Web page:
Danish painter. Although he was mentioned in the court account-books as early as 1743, his first known painting dates from 1750. From then until 1756 he was active as one of the most important portrait painters of the Danish Rococo. His colouristic style and impasto technique were strongly influenced by the Swedish painter Carl Gustaf Pilo. The double portrait of the Court Jeweller C. F. Fabritius and his Wife (1752; Copenhagen, Stat. Mus. Kst) and the full-length Frederik V (1756; priv. col., see A. Russell, ed.: Danske slotte og herregårde [Danish palaces and manor houses] (Copenhagen, 2/1963–8), iv, p. 385) are among his masterpieces. An important collection of portraits by Als from this period is housed in the Nationalhistoriske Museum på Frederiksborg, Hillerød.
In 1755 Als was the first major gold medal winner at the newly founded Kongelige Danske Kunstakademi in Copenhagen, and the next year he began a six-year study trip to Italy and France. In Rome (1756–61) he met the theorist J. J. Winckelmann; and his experience working in Anton Raphael Mengs’s studio led to a fundamental alteration in his style, which was also influenced by Pompeo Batoni. Als adopted a classicizing mode in his portraits, marked by monumentality, gravity and deeper colours. Both the profile portrait of the sculptor Johannes Wiedewelt (1766; Copenhagen, Kon. Kstakad.) and the portrait of Sophie Hedvig Moltke (1766; priv. col., see Holck Colding, p.82) were clearly inspired by his studies in Rome. Appointed court painter in 1763, Als executed a number of studies and portraits of Queen Caroline Mathilde, as well as the coronation portrait of Christian VII (St Petersburg, Hermitage). In 1766 Als was appointed professor at the Kongelige Danske Kunstakademi in Copenhagen.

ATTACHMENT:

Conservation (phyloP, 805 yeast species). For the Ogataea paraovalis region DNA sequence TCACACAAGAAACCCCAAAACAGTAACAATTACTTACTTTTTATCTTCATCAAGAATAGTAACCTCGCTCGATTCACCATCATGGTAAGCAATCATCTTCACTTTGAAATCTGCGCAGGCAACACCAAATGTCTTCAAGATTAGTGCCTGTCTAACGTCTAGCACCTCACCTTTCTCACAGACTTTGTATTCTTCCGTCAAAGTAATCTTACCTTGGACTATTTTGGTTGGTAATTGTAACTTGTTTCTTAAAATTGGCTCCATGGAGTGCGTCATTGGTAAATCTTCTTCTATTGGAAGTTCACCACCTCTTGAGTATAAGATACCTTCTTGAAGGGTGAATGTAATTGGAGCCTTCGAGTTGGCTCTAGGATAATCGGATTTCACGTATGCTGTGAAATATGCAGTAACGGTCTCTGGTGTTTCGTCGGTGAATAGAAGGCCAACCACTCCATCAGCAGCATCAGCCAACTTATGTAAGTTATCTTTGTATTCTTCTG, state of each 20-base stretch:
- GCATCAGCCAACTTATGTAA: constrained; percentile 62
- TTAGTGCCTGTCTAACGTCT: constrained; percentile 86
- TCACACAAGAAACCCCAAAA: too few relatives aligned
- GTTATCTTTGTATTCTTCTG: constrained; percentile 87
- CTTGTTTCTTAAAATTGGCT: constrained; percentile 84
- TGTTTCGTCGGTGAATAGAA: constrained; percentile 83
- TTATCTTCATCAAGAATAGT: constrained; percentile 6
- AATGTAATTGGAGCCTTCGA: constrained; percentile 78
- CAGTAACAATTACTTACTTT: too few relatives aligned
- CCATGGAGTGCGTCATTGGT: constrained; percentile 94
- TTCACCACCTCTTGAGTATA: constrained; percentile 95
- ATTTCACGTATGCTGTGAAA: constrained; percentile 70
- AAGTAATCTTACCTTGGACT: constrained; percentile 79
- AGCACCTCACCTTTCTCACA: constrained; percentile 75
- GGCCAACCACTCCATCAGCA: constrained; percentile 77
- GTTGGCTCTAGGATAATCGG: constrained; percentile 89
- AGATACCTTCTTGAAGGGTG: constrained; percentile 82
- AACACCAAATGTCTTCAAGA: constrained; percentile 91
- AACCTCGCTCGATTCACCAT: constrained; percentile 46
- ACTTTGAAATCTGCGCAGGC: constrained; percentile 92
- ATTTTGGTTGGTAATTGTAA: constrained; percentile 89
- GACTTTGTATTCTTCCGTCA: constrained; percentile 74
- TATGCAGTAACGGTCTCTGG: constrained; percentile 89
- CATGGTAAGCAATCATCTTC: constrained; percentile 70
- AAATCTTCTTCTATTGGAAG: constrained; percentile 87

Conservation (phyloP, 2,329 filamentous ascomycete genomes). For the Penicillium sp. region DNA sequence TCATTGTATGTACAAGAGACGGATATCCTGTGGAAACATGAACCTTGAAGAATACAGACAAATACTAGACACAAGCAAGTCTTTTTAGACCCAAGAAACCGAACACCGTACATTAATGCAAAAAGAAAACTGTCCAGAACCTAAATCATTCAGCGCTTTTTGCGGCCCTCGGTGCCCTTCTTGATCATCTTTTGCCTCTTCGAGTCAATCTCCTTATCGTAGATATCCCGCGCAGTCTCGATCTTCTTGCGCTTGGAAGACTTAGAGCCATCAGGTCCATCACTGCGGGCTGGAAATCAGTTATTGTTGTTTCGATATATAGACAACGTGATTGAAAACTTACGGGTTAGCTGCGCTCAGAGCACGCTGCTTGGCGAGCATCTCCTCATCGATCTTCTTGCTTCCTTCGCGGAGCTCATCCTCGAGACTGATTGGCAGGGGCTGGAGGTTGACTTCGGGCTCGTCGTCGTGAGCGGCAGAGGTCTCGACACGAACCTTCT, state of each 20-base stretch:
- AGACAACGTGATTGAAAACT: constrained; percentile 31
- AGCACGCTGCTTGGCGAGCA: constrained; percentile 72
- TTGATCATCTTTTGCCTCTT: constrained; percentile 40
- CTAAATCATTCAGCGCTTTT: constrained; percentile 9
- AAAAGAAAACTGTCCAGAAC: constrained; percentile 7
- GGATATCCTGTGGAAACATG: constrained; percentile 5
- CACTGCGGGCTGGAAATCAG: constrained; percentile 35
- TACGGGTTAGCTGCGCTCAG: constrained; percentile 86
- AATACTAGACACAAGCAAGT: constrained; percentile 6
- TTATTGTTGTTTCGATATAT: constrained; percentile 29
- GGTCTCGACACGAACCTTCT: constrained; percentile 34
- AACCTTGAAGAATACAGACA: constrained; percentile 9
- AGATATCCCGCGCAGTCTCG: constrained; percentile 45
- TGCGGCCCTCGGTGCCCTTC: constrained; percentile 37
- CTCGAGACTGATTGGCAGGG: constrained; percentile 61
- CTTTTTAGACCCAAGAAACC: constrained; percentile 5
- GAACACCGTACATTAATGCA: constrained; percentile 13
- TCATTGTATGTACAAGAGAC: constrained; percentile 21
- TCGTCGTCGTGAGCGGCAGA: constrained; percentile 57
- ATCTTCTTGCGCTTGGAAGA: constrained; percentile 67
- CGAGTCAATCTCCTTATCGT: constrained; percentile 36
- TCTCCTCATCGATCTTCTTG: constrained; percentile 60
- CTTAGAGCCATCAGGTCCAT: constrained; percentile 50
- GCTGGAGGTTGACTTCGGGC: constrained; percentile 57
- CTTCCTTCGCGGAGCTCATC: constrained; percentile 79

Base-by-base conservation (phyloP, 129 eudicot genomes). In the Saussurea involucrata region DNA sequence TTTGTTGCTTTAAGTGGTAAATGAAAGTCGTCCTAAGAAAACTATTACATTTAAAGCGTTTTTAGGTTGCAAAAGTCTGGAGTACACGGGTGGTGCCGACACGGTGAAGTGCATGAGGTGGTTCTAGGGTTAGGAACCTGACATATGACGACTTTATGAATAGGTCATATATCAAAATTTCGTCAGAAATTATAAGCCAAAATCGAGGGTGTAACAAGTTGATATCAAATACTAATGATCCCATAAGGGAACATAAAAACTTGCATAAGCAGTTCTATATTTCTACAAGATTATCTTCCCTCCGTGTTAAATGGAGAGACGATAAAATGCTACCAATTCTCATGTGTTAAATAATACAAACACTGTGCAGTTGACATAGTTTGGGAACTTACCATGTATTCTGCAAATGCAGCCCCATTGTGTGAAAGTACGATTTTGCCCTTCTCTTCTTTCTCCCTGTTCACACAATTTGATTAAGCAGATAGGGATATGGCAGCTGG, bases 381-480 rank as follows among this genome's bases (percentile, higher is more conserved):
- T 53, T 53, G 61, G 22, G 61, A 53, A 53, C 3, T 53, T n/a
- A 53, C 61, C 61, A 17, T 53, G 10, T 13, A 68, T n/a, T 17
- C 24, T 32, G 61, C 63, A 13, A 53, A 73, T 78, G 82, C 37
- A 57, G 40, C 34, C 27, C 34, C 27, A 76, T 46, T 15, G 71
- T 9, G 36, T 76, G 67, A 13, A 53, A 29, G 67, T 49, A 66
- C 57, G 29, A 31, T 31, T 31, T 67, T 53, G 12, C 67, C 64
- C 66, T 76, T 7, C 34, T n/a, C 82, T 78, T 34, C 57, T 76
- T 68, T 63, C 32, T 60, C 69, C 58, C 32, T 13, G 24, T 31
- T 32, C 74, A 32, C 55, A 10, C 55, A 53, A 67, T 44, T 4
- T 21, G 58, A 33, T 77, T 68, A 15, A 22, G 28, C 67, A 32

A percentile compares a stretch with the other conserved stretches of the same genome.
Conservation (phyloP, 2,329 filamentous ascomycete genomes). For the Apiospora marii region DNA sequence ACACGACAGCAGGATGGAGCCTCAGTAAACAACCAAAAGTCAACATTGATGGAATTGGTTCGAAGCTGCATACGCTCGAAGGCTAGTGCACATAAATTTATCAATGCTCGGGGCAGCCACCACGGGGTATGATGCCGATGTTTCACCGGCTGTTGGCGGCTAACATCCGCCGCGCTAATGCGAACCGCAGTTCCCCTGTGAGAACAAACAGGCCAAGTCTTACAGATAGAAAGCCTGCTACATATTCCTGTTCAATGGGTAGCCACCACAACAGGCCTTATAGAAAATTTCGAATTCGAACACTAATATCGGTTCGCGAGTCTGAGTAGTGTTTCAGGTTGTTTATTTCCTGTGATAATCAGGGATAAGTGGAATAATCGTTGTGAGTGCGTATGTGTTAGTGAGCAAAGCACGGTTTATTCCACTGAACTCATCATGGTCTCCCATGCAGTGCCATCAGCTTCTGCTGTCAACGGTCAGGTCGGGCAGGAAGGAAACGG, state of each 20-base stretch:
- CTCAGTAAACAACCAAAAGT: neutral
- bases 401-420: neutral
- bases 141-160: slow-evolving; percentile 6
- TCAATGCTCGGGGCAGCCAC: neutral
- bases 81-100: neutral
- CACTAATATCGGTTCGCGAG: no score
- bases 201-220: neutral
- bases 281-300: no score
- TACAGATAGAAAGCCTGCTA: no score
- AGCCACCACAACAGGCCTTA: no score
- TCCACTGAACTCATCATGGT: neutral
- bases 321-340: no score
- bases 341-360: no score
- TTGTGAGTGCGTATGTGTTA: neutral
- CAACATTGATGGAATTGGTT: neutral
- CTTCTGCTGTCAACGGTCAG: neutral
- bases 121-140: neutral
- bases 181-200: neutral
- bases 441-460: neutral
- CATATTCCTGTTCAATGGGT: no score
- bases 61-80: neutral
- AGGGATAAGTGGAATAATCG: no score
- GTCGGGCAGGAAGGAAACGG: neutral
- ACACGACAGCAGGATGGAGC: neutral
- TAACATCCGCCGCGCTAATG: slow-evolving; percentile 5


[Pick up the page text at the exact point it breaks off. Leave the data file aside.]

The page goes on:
- T. Holck Colding: ‘Kongen og kunsten’ [The king and art], Akademiet og guldalderen (Copenhagen, 1972), iii of Dansk kunsthistorie, pp. 78–85
- M. Saabye: ‘Augustus og Cleopatra: Dokumentation omkring et maleri af Anton Raphael Mengs’, Kstmus. Arsskr. (1976), pp. 12–38 [with Ger. summary]